(b) Reasonable suspicion is not arbitrary. Some factual basis for the suspicion must be shown, and
(c) The source of the officer’s information and its content must be assessed in light of all surrounding circumstances.
Where there is no such ‘reasonable suspicion’, a search is considered to be illegal and any evidence derived as a result – eg of drugs found – is subject to being excluded under the provisions of section 138 of the Evidence Act 1995 (NSW).
That section provides that illegally or improperly obtained evidence must be excluded “unless the desirability of admitting the evidence outweighs the undesirability of admitting evidence that has been obtained in the way in which the evidence was obtained”.
Matters the court considers when determining whether to exclude the evidence include:
- the value and importance of the evidence,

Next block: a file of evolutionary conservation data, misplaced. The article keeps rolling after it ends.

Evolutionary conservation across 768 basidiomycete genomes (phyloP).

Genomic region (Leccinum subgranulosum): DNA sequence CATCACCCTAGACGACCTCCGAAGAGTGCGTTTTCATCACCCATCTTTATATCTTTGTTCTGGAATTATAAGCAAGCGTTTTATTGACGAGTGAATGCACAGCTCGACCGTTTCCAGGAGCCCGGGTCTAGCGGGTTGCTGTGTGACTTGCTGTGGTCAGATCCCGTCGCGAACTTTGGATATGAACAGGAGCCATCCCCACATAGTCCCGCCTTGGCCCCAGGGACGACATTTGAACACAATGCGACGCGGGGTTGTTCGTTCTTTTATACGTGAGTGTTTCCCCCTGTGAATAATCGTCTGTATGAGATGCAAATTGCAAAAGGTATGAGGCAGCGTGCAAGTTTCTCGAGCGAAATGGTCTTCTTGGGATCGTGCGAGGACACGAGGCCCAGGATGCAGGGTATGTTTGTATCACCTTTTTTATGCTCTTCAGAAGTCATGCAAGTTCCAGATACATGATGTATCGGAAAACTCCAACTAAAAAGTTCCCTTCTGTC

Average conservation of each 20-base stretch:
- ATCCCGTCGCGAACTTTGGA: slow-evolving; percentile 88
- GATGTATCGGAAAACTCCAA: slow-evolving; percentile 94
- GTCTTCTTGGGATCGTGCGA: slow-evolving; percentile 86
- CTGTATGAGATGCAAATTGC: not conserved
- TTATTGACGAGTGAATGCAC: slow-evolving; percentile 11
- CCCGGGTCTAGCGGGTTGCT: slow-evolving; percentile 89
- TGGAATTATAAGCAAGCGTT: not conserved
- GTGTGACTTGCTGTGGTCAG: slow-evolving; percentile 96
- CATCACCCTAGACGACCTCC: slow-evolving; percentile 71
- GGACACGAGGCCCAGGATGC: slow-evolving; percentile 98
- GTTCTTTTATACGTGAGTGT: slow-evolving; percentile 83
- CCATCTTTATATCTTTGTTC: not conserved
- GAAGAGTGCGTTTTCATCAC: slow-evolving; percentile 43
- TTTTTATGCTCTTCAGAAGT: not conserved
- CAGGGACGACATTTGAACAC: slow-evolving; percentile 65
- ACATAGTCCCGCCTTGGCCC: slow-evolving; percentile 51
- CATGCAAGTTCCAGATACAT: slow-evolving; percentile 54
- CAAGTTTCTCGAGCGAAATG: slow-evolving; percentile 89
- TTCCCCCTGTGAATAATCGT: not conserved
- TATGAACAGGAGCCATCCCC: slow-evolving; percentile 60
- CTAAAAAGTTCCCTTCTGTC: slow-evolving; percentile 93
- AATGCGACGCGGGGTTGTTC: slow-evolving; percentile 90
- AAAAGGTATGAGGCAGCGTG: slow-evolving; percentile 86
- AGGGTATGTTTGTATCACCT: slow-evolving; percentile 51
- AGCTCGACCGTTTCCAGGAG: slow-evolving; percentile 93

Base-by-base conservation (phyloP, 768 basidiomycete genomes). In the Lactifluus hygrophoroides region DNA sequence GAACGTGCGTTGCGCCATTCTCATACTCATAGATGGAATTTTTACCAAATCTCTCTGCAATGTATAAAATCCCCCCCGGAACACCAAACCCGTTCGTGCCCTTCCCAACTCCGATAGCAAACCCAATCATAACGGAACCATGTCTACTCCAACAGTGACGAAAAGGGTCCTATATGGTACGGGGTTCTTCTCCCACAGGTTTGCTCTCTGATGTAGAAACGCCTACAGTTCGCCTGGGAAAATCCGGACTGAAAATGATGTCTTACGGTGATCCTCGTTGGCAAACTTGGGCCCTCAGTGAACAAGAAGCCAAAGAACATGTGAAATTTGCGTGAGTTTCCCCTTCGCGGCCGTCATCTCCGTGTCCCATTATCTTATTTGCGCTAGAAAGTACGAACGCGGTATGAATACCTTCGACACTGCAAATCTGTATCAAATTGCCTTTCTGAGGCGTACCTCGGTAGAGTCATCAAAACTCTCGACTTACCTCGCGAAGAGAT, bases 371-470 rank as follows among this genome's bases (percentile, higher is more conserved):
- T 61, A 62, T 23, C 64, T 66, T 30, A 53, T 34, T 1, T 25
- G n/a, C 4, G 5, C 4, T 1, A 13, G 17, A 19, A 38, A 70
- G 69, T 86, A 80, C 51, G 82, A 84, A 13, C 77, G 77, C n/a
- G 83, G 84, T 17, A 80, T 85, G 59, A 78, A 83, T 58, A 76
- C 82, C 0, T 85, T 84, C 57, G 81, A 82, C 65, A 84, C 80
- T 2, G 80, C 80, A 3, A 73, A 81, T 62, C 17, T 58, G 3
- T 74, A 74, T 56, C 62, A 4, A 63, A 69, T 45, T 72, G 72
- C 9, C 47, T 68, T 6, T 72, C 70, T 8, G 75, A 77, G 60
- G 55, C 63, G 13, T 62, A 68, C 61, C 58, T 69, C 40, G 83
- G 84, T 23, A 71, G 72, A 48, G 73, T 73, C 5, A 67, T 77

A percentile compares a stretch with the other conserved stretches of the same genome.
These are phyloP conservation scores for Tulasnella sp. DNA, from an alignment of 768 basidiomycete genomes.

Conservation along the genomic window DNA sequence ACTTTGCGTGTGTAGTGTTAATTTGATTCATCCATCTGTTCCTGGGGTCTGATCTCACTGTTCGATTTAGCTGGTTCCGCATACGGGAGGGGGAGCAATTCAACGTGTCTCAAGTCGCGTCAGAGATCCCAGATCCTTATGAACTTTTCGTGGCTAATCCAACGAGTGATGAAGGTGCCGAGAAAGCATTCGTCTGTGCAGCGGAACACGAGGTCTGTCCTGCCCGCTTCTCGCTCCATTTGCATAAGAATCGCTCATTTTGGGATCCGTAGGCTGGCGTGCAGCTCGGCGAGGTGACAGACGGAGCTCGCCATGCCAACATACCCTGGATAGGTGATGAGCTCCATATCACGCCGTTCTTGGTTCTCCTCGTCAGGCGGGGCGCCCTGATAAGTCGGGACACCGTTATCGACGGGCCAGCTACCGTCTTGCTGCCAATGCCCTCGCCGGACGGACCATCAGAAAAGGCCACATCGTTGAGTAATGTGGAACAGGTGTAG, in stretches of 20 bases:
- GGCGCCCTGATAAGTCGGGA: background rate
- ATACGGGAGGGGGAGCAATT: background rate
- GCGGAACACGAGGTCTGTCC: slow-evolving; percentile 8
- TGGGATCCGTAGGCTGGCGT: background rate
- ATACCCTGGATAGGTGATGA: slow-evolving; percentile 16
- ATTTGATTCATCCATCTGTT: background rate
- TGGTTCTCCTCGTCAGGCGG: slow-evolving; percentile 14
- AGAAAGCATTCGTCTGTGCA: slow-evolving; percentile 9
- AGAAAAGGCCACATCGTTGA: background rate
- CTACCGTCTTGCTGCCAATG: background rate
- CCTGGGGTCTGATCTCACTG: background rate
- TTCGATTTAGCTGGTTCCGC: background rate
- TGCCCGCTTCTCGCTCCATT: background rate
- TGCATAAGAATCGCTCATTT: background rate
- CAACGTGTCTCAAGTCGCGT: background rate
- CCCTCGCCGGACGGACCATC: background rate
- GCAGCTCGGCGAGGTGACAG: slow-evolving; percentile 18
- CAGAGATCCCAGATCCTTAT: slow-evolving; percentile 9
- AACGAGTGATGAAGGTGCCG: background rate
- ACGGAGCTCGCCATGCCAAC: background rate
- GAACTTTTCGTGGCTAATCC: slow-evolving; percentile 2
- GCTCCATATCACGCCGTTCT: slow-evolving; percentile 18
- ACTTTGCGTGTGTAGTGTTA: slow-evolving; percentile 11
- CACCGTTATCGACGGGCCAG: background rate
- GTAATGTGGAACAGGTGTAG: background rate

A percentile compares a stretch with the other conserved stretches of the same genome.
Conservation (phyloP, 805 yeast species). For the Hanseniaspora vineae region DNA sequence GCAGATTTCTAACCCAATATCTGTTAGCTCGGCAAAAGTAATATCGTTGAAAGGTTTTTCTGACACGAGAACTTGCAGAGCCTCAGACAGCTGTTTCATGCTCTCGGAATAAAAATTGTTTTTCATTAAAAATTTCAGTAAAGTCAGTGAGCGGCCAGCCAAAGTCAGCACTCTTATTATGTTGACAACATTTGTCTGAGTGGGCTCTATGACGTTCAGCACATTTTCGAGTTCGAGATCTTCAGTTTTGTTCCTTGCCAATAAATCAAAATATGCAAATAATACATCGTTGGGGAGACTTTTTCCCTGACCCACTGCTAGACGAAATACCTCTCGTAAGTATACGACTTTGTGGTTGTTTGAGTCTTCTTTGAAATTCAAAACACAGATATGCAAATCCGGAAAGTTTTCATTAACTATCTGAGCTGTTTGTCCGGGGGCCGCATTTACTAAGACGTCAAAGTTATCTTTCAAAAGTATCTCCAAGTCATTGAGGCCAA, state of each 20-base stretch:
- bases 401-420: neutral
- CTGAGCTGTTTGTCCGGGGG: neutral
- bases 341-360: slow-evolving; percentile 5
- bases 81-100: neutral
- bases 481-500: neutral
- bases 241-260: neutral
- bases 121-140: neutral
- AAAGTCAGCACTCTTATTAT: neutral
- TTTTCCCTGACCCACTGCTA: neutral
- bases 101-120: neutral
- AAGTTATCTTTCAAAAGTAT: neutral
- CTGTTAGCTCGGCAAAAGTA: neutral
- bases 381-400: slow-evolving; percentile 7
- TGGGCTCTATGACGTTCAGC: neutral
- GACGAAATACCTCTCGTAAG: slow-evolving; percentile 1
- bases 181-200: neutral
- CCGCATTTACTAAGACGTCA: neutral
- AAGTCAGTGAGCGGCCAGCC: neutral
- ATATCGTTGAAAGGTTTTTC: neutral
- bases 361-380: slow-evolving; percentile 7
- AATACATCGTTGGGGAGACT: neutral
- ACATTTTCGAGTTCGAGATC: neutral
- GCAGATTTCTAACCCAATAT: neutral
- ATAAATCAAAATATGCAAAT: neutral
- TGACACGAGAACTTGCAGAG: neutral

- the seriousness of the offence, and
- the gravity of the impropriety or contravention, including whether it was deliberate or reckless.
Given the current state of the law, there is an argument that situations which may not amount to a ‘reasonable suspicion’ include:
- where there is a positive indication by a sniffer dog, in the absence of other evidence suggestive of the presence of drugs,
- where police are patrolling a known drug area and decide to search someone because they appear to be nervous,
- where a person is stopped for a Random Breath Test and appears to be nervous or agitated,
- where police decide to search someone because he or she – or someone he or she is with – has previously been convicted of drug offences, or
- any ‘random’ or ‘arbitrary’ search.
Situations which may amount to a ‘reasonable suspicion’ include:
- where police have observed what they believe to be a drug transaction,
- where police have received a report of recent drug activity including a detailed description which matches the suspect and/or vehicle to be searched,
- where a person’s actions and demeanour are highly suggestive of having drugs, eg discarding or concealing an object that appears to be drugs, or